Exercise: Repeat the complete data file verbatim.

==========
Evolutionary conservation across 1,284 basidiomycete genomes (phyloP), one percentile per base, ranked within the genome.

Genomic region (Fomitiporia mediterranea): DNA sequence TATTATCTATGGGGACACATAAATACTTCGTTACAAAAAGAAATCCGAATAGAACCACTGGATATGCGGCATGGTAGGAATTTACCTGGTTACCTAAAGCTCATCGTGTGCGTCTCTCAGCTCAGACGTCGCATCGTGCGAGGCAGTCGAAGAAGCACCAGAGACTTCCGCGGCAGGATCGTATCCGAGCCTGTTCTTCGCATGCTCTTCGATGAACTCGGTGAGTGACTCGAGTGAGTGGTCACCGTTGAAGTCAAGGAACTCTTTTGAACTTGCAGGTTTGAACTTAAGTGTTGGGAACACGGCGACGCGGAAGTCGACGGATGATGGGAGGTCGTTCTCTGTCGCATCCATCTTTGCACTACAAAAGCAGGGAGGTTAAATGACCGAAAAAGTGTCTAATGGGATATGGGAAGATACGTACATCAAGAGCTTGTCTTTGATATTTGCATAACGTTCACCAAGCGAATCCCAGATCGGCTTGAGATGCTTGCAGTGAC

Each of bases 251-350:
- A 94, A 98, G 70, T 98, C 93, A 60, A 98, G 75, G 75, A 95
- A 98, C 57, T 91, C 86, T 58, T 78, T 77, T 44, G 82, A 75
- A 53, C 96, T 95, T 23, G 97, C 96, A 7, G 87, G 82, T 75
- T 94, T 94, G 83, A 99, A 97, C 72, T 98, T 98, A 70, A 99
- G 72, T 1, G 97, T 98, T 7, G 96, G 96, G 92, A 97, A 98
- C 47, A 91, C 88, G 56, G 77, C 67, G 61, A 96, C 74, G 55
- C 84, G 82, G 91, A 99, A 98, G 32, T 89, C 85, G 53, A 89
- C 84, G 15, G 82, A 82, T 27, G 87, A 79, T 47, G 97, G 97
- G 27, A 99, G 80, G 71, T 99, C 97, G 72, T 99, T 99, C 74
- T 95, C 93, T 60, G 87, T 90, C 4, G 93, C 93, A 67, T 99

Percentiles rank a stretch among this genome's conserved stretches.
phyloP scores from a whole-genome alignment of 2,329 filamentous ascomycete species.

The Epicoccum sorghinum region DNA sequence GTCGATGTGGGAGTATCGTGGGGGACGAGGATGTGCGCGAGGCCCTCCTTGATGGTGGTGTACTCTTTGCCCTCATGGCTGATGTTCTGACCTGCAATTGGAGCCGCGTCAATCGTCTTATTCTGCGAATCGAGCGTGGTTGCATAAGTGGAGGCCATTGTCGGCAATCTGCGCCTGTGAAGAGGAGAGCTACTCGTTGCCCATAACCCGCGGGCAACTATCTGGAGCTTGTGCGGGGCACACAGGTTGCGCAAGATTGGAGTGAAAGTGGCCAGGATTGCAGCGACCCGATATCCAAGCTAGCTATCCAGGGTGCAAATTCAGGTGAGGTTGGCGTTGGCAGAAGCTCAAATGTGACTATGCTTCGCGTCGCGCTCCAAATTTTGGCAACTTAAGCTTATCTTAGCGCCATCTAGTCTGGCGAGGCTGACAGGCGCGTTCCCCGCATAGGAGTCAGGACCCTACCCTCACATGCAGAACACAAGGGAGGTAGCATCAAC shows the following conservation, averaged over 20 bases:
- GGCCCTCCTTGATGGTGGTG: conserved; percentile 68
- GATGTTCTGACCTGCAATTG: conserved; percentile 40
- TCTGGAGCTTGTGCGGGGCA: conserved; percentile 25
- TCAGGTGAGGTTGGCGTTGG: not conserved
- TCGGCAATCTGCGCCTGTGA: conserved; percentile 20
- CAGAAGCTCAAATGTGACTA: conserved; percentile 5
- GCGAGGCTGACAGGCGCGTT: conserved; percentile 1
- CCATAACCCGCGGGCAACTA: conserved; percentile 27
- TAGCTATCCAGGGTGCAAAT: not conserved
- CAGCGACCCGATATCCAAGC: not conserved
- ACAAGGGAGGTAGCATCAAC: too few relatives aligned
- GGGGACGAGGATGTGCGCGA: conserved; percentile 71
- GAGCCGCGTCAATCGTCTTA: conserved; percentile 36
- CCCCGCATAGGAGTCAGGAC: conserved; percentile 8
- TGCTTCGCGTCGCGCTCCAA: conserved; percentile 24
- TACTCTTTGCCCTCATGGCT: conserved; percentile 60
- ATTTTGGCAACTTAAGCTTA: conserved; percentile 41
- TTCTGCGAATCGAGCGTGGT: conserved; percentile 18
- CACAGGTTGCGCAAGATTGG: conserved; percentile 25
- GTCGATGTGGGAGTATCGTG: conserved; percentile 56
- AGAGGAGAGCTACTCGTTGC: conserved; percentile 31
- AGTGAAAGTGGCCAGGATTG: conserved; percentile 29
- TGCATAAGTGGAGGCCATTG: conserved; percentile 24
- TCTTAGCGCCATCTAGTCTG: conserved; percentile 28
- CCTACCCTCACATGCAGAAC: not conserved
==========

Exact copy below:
Evolutionary conservation across 1,284 basidiomycete genomes (phyloP), one percentile per base, ranked within the genome.

Genomic region (Fomitiporia mediterranea): DNA sequence TATTATCTATGGGGACACATAAATACTTCGTTACAAAAAGAAATCCGAATAGAACCACTGGATATGCGGCATGGTAGGAATTTACCTGGTTACCTAAAGCTCATCGTGTGCGTCTCTCAGCTCAGACGTCGCATCGTGCGAGGCAGTCGAAGAAGCACCAGAGACTTCCGCGGCAGGATCGTATCCGAGCCTGTTCTTCGCATGCTCTTCGATGAACTCGGTGAGTGACTCGAGTGAGTGGTCACCGTTGAAGTCAAGGAACTCTTTTGAACTTGCAGGTTTGAACTTAAGTGTTGGGAACACGGCGACGCGGAAGTCGACGGATGATGGGAGGTCGTTCTCTGTCGCATCCATCTTTGCACTACAAAAGCAGGGAGGTTAAATGACCGAAAAAGTGTCTAATGGGATATGGGAAGATACGTACATCAAGAGCTTGTCTTTGATATTTGCATAACGTTCACCAAGCGAATCCCAGATCGGCTTGAGATGCTTGCAGTGAC

Each of bases 251-350:
- A 94, A 98, G 70, T 98, C 93, A 60, A 98, G 75, G 75, A 95
- A 98, C 57, T 91, C 86, T 58, T 78, T 77, T 44, G 82, A 75
- A 53, C 96, T 95, T 23, G 97, C 96, A 7, G 87, G 82, T 75
- T 94, T 94, G 83, A 99, A 97, C 72, T 98, T 98, A 70, A 99
- G 72, T 1, G 97, T 98, T 7, G 96, G 96, G 92, A 97, A 98
- C 47, A 91, C 88, G 56, G 77, C 67, G 61, A 96, C 74, G 55
- C 84, G 82, G 91, A 99, A 98, G 32, T 89, C 85, G 53, A 89
- C 84, G 15, G 82, A 82, T 27, G 87, A 79, T 47, G 97, G 97
- G 27, A 99, G 80, G 71, T 99, C 97, G 72, T 99, T 99, C 74
- T 95, C 93, T 60, G 87, T 90, C 4, G 93, C 93, A 67, T 99

Percentiles rank a stretch among this genome's conserved stretches.
phyloP scores from a whole-genome alignment of 2,329 filamentous ascomycete species.

The Epicoccum sorghinum region DNA sequence GTCGATGTGGGAGTATCGTGGGGGACGAGGATGTGCGCGAGGCCCTCCTTGATGGTGGTGTACTCTTTGCCCTCATGGCTGATGTTCTGACCTGCAATTGGAGCCGCGTCAATCGTCTTATTCTGCGAATCGAGCGTGGTTGCATAAGTGGAGGCCATTGTCGGCAATCTGCGCCTGTGAAGAGGAGAGCTACTCGTTGCCCATAACCCGCGGGCAACTATCTGGAGCTTGTGCGGGGCACACAGGTTGCGCAAGATTGGAGTGAAAGTGGCCAGGATTGCAGCGACCCGATATCCAAGCTAGCTATCCAGGGTGCAAATTCAGGTGAGGTTGGCGTTGGCAGAAGCTCAAATGTGACTATGCTTCGCGTCGCGCTCCAAATTTTGGCAACTTAAGCTTATCTTAGCGCCATCTAGTCTGGCGAGGCTGACAGGCGCGTTCCCCGCATAGGAGTCAGGACCCTACCCTCACATGCAGAACACAAGGGAGGTAGCATCAAC shows the following conservation, averaged over 20 bases:
- GGCCCTCCTTGATGGTGGTG: conserved; percentile 68
- GATGTTCTGACCTGCAATTG: conserved; percentile 40
- TCTGGAGCTTGTGCGGGGCA: conserved; percentile 25
- TCAGGTGAGGTTGGCGTTGG: not conserved
- TCGGCAATCTGCGCCTGTGA: conserved; percentile 20
- CAGAAGCTCAAATGTGACTA: conserved; percentile 5
- GCGAGGCTGACAGGCGCGTT: conserved; percentile 1
- CCATAACCCGCGGGCAACTA: conserved; percentile 27
- TAGCTATCCAGGGTGCAAAT: not conserved
- CAGCGACCCGATATCCAAGC: not conserved
- ACAAGGGAGGTAGCATCAAC: too few relatives aligned
- GGGGACGAGGATGTGCGCGA: conserved; percentile 71
- GAGCCGCGTCAATCGTCTTA: conserved; percentile 36
- CCCCGCATAGGAGTCAGGAC: conserved; percentile 8
- TGCTTCGCGTCGCGCTCCAA: conserved; percentile 24
- TACTCTTTGCCCTCATGGCT: conserved; percentile 60
- ATTTTGGCAACTTAAGCTTA: conserved; percentile 41
- TTCTGCGAATCGAGCGTGGT: conserved; percentile 18
- CACAGGTTGCGCAAGATTGG: conserved; percentile 25
- GTCGATGTGGGAGTATCGTG: conserved; percentile 56
- AGAGGAGAGCTACTCGTTGC: conserved; percentile 31
- AGTGAAAGTGGCCAGGATTG: conserved; percentile 29
- TGCATAAGTGGAGGCCATTG: conserved; percentile 24
- TCTTAGCGCCATCTAGTCTG: conserved; percentile 28
- CCTACCCTCACATGCAGAAC: not conserved